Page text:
White Noise: Top Ten Quotes

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  1. “All his teachers are male, wear rumpled clothes, need haircuts, cough into their armpits. Together they look like teamster officials assembled to identify the body of a mutilated colleague. The impression is one of pervasive bitterness, suspicion and intrigue.”p. 9Jack’s description of the eccentric members of the American environments department at the College-on-the-Hill, under the leadership of Alphonse Stompanato. The department is also known as the popular culture department.

  2. “When he switched from English to German, it was as though a cord had been twisted in his larynx. An abrupt emotion entered his voice, a scrape and gargle that sounded like the stirring of some beast’s ambition. He gaped at me and gestured, he croaked, he verged on strangulation. Sounds came spewing from the base of his tongue, harsh noises damp with passion.”p. 32Jack’s description of his German teacher, Howard Dunlop. The description is amusing in itself but it also reflects the difficulty that Jack himself has with learning and speaking the German language.
  3. “Who knows what I want to do? Who knows what anyone wants to do? How can you be sure about something like that? Isn’t it all a question of brain chemistry, signals going back and forth, electrical energy in the cortex? How do you know whether something is really what you want to do or just some kind of nerve impulse in the brain?” p. 45Heinrich’s observations, if true, suggest that all human desires, hopes and fears can be explained in terms of random activity in the brain.
  4. “[F]or most people there are only two places in the world. Where they live and their TV set. If a thing happens on television, we have every right to find it fascinating, whatever it is.”p. 66 This is one of Murray Suskind’s many observations about the role popular culture plays in people’s lives.
  5. “Who will die first?”p. 100 This is the question that Jack and Babette frequently wonder about. Each wants to be the one who dies first, because life without the other would be too lonely.
  6. “The automatic doors opened and closed, breathing abruptly. Colors and odors  seemed sharper. The sound of gliding feet emerged from a dozen other noises, from the sublittoral drone of maintenance systems,, from the rustle of newsprint as shoppers scanned their horoscopes in the tabloids up front, from the whispers of elderly women with talcumed faces, from the steady rattle of cars going over a loose manhole cover just outside the entrance.” p. 168-69. This is an example of the “white noise,” all the pervasive little sounds that make up the background hum of a technological society.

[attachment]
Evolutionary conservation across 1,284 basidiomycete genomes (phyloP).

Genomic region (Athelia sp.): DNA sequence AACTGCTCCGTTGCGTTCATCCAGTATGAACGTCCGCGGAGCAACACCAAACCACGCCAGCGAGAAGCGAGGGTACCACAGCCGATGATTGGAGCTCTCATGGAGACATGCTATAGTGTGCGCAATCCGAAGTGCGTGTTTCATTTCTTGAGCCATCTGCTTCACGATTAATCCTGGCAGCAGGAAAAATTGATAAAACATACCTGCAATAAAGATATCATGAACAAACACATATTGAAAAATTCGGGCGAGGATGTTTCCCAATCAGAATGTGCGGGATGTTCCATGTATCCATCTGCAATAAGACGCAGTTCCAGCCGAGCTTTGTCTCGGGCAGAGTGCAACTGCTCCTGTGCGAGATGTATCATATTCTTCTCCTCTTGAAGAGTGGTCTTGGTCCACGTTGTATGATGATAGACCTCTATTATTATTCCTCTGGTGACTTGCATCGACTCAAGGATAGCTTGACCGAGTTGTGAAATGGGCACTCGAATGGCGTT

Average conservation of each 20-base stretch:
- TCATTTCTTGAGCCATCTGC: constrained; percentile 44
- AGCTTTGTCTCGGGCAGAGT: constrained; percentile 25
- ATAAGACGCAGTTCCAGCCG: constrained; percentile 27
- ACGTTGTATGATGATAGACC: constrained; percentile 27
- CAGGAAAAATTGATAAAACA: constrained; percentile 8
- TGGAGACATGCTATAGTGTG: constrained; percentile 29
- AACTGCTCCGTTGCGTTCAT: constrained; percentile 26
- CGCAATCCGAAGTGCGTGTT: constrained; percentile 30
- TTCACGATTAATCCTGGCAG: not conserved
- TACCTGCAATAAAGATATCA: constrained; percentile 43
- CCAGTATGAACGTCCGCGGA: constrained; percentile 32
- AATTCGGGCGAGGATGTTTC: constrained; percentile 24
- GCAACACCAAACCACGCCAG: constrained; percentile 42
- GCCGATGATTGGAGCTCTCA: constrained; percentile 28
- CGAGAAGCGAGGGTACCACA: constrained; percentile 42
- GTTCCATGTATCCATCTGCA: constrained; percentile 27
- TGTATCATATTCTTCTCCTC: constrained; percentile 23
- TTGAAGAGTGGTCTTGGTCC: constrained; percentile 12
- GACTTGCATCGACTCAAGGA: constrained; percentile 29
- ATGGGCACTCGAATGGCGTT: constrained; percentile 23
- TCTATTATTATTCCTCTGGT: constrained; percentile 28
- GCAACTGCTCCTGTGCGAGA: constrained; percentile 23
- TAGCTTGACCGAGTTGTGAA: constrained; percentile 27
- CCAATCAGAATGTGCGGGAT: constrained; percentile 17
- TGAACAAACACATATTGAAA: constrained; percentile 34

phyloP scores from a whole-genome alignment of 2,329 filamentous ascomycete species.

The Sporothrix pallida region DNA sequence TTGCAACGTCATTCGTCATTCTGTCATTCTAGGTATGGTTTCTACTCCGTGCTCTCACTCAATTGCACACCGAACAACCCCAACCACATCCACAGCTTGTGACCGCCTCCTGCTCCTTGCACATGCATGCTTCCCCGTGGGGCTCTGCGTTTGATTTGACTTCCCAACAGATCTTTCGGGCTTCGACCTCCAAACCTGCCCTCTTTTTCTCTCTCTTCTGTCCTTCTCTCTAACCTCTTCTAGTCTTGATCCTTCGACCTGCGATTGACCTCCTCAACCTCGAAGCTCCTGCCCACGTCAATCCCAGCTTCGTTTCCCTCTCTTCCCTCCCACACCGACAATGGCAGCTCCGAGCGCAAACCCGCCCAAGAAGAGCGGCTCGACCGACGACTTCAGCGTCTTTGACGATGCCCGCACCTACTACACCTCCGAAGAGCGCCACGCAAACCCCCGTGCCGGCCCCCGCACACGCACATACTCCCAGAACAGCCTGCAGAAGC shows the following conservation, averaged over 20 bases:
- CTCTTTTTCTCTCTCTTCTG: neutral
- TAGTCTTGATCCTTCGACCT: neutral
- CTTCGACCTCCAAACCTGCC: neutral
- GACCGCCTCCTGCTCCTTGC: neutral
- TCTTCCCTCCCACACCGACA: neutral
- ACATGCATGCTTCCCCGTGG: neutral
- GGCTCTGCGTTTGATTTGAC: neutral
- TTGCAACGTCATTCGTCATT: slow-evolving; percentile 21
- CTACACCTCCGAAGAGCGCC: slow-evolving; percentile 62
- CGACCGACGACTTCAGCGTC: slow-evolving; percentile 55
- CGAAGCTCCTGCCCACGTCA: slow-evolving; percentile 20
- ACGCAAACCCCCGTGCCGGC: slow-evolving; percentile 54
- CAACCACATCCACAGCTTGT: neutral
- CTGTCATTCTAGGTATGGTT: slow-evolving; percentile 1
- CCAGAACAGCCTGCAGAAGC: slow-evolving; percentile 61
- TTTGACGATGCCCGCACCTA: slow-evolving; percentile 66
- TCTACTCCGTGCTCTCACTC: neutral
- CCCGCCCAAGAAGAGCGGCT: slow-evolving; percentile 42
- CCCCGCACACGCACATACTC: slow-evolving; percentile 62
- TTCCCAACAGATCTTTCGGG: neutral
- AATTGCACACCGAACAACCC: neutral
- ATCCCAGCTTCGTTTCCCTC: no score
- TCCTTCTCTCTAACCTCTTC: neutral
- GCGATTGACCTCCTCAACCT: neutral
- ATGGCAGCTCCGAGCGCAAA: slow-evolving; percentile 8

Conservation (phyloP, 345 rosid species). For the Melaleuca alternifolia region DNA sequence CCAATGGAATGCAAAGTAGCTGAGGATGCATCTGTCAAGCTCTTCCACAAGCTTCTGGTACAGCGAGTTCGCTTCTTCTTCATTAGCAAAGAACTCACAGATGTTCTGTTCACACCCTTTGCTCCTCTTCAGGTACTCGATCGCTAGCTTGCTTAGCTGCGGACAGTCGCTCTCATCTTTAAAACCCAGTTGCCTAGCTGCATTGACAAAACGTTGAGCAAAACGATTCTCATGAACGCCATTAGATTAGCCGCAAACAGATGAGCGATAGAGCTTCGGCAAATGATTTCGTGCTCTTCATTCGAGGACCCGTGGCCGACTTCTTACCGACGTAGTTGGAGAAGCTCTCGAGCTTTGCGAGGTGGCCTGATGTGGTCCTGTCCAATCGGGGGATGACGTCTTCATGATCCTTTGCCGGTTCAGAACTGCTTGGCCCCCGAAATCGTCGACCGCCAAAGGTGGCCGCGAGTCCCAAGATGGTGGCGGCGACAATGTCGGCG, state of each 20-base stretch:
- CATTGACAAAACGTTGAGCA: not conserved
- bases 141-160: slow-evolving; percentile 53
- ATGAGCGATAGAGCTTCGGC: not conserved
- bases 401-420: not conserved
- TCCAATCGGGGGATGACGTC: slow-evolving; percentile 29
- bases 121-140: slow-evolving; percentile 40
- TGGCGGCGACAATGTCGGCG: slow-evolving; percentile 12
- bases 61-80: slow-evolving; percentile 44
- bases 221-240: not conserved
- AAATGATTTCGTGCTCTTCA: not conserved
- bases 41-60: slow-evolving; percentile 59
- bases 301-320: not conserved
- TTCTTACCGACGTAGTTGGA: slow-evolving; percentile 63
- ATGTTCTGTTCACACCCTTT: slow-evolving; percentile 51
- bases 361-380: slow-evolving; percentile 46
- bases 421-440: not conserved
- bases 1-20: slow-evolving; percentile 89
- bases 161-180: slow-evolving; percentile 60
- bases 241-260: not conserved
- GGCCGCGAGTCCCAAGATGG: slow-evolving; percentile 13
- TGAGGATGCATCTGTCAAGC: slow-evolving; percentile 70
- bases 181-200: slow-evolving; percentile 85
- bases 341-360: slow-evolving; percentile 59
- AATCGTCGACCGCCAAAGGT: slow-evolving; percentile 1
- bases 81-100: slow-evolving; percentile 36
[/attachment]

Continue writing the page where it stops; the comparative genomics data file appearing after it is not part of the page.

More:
7. “No animal has this condition. This is a human condition. Animals fear many things . . . . But their brains aren’t sophisticated enough to accommodate this particular state of mind.”p. 195 Babette explains to Jack what Mr. Gray told her regarding her fear of death.
  8. “The worst rays are direct . . . . This means the faster a person is moving, the more likely she is to receive only partial hits, glancing rays, deflections.”p. 264 Babette, who is a runner, claims that she has a reduced chance of contracting skin cancer. Her observation is of course ridiculous but is one of many half-understood and often not understood at all snippets of information that members of the Gladney family pick up from television or some other element in popular culture.
  9. “A person spends his life saying good-bye to other people. How does he say good-bye to himself?”p. 294 Murray’s comment to Jack, as they discuss death, the thing Jack fears most.
  10. “It is our task in the world to believe things no one else takes seriously, To abandon such beliefs completely, the human race would die. This is why we are here. A tiny minority. To embody old things, old beliefs. The devil, the angels, heaven, hell. If we did not pretend to believe these things, the world would collapse.”  p. 318 Sister Hermann Marie speaks these words to Jack as she treats him for his gunshot wound.  She surprises Jack by saying that she and her fellow nuns do not really believe in the doctrines of the Catholic Church, but it is necessary that they pretend that they do.

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